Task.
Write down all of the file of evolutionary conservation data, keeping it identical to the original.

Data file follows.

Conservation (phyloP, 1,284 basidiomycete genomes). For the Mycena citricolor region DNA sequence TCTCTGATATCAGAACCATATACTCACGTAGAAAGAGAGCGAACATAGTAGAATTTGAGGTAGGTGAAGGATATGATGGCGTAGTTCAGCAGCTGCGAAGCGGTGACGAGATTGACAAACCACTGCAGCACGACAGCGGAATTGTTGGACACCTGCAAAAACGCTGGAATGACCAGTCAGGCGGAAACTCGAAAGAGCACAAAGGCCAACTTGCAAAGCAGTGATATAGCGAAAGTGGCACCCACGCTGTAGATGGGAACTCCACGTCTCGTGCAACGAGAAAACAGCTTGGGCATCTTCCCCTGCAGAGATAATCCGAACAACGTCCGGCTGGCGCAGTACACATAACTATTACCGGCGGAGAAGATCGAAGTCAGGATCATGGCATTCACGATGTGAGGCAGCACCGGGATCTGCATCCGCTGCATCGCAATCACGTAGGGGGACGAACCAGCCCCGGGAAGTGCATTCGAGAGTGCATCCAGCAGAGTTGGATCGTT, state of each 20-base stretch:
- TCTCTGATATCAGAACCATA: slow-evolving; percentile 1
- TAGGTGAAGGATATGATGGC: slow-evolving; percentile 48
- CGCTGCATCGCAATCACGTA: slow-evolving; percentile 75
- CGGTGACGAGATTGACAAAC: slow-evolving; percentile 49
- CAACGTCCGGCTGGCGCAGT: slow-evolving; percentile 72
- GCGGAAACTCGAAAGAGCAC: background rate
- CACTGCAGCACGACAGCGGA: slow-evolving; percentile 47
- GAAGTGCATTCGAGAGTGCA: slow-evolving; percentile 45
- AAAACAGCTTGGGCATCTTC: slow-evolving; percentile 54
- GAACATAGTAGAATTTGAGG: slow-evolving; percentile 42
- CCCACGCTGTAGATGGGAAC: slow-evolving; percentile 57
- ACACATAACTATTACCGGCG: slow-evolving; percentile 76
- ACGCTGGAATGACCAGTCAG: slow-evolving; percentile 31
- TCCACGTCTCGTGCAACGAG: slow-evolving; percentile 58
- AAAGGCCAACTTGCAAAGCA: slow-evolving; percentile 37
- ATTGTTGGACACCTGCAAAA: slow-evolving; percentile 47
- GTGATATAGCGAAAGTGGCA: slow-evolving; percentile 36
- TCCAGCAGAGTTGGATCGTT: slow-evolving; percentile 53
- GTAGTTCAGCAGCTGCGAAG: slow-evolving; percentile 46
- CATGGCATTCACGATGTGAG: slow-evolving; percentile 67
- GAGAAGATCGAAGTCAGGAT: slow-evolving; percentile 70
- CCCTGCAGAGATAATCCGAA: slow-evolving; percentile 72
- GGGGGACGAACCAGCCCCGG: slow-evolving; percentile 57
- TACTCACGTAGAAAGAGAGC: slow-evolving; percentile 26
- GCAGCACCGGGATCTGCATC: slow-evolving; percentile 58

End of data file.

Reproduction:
Conservation (phyloP, 1,284 basidiomycete genomes). For the Mycena citricolor region DNA sequence TCTCTGATATCAGAACCATATACTCACGTAGAAAGAGAGCGAACATAGTAGAATTTGAGGTAGGTGAAGGATATGATGGCGTAGTTCAGCAGCTGCGAAGCGGTGACGAGATTGACAAACCACTGCAGCACGACAGCGGAATTGTTGGACACCTGCAAAAACGCTGGAATGACCAGTCAGGCGGAAACTCGAAAGAGCACAAAGGCCAACTTGCAAAGCAGTGATATAGCGAAAGTGGCACCCACGCTGTAGATGGGAACTCCACGTCTCGTGCAACGAGAAAACAGCTTGGGCATCTTCCCCTGCAGAGATAATCCGAACAACGTCCGGCTGGCGCAGTACACATAACTATTACCGGCGGAGAAGATCGAAGTCAGGATCATGGCATTCACGATGTGAGGCAGCACCGGGATCTGCATCCGCTGCATCGCAATCACGTAGGGGGACGAACCAGCCCCGGGAAGTGCATTCGAGAGTGCATCCAGCAGAGTTGGATCGTT, state of each 20-base stretch:
- TCTCTGATATCAGAACCATA: slow-evolving; percentile 1
- TAGGTGAAGGATATGATGGC: slow-evolving; percentile 48
- CGCTGCATCGCAATCACGTA: slow-evolving; percentile 75
- CGGTGACGAGATTGACAAAC: slow-evolving; percentile 49
- CAACGTCCGGCTGGCGCAGT: slow-evolving; percentile 72
- GCGGAAACTCGAAAGAGCAC: background rate
- CACTGCAGCACGACAGCGGA: slow-evolving; percentile 47
- GAAGTGCATTCGAGAGTGCA: slow-evolving; percentile 45
- AAAACAGCTTGGGCATCTTC: slow-evolving; percentile 54
- GAACATAGTAGAATTTGAGG: slow-evolving; percentile 42
- CCCACGCTGTAGATGGGAAC: slow-evolving; percentile 57
- ACACATAACTATTACCGGCG: slow-evolving; percentile 76
- ACGCTGGAATGACCAGTCAG: slow-evolving; percentile 31
- TCCACGTCTCGTGCAACGAG: slow-evolving; percentile 58
- AAAGGCCAACTTGCAAAGCA: slow-evolving; percentile 37
- ATTGTTGGACACCTGCAAAA: slow-evolving; percentile 47
- GTGATATAGCGAAAGTGGCA: slow-evolving; percentile 36
- TCCAGCAGAGTTGGATCGTT: slow-evolving; percentile 53
- GTAGTTCAGCAGCTGCGAAG: slow-evolving; percentile 46
- CATGGCATTCACGATGTGAG: slow-evolving; percentile 67
- GAGAAGATCGAAGTCAGGAT: slow-evolving; percentile 70
- CCCTGCAGAGATAATCCGAA: slow-evolving; percentile 72
- GGGGGACGAACCAGCCCCGG: slow-evolving; percentile 57
- TACTCACGTAGAAAGAGAGC: slow-evolving; percentile 26
- GCAGCACCGGGATCTGCATC: slow-evolving; percentile 58